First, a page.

The plate carrier is the core of any kit. It’s your armor and can also serve as your load bearing platform. Even if you choose to run a chest rig or placard as a load bearing system, many modern plate carriers either come with the capability to mount the placard to it, or there is a company that makes this a possibility. There is a plethora of high quality plate carriers on the market and each offers its own unique design centered around one mindset or another. When I sat down and looked at the options I had a hard time deciding which specific set of features I wanted. Rather than settle on one plate carrier and make a compromise for something I wanted, I decided to assemble all the options I wanted myself.

Contractor me

When I put my first independent kit together in multicam I got a Condor Modular Operator Plate Carrier as the base (as seen in the image above). Condor catches a lot of flack for being cheap and has even been pegged as specific to the airsoft community. I will concede to a degree. Condor’s early tactical gear was not the greatest, but it was usable. They have really stepped up their game in the quality of their products though, and the MOPC does what it is intended to do quite well. When you look at a plate carrier, the name is exactly what it does. It carries armor plates. You could easily create a plate carrier with 100mph tape and 550 cord if that’s all you had and it would do the same basic job. So if an affordable piece of kit can do that basic job, why not? The MOPC ran me $66.00 not including taxes and shipping. It’s pockets are sized for the ESPAI plates or any other plate in the standard 10″x13″ footprint. It’s padded with a breathable mesh liner that goes against the wearer’s torso and has adjustable shoulder and side straps that secure with large side-lock buckles. It also comes with a cummerbund that secures in the same way my old Army issued IOTV did, by lifting the large velcro panel on the front, securing the ends, and then pressing the panel down on the velcro to secure it. It has an admin pouch in the front flap, velcro on the chest and back shoulder area, and molle webbing all the way around. Two things of note with the MOPC: 1) The shoulder pads it comes with are absolute garbage, 2) The cummerbund is poorly designed as well. Fortunately, neither of those parts were going to be retained in my final state, so I didn’t care.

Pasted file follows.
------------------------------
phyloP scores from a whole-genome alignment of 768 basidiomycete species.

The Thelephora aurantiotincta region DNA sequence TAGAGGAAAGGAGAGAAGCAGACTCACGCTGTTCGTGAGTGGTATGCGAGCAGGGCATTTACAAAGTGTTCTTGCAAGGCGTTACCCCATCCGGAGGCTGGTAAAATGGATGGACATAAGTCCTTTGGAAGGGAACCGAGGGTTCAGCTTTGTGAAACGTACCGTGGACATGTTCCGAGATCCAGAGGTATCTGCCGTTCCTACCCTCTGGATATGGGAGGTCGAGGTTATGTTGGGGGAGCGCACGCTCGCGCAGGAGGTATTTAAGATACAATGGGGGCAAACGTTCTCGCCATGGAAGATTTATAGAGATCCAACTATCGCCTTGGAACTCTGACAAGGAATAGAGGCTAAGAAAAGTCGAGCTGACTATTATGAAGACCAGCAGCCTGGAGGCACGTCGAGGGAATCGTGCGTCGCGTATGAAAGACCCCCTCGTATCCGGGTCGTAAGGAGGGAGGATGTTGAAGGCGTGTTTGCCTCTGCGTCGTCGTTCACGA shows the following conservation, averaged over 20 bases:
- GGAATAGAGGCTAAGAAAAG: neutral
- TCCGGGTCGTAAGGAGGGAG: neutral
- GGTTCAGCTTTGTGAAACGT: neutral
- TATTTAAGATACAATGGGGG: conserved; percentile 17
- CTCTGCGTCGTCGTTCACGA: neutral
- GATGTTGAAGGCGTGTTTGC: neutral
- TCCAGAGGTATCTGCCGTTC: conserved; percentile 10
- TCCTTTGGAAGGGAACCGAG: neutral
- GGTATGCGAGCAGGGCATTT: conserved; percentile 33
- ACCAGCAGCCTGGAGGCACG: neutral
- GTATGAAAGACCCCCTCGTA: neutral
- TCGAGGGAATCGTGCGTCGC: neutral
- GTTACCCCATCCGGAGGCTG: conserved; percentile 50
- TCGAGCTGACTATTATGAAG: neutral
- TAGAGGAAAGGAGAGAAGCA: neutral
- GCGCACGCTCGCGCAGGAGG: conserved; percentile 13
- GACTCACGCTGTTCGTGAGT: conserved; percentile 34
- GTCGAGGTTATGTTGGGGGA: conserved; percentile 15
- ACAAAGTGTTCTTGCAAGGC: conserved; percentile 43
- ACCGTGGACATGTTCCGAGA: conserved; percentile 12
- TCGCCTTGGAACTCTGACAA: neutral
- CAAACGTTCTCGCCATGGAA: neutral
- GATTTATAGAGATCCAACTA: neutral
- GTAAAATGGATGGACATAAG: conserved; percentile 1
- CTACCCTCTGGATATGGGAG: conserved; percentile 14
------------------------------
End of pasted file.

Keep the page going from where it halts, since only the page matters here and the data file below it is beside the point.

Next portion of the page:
When I ran my multicam kit I didn’t use a cummerbund at all. With the side straps that is a viable option. I don’t use the side plates on my armor. They are too bulky and cumbersome and they always just make the sides of the cummerbund droop and catch on things, so having a cummerbund didn’t strike me as a necessity. I wanted to add a little more load capacity to this kit though, so the cummerbund became an essential part for that reason. I needed a robust cummerbund for that though and I wanted to have it mount in a way that I wouldn’t have to constantly separate that massive velcro panel on the front. I had originally wanted to use a system from the now defunct company Ares Armor. With a bit of looking I learned they had been bought out and the band system I wanted was no longer being made. I looked around and came across Bushido Tactical. They had a full on cummerbund retrofit kit to use their system on another plate carrier. The system is called the WARSOC Retro-fit Cummerbund and it was exactly what I needed.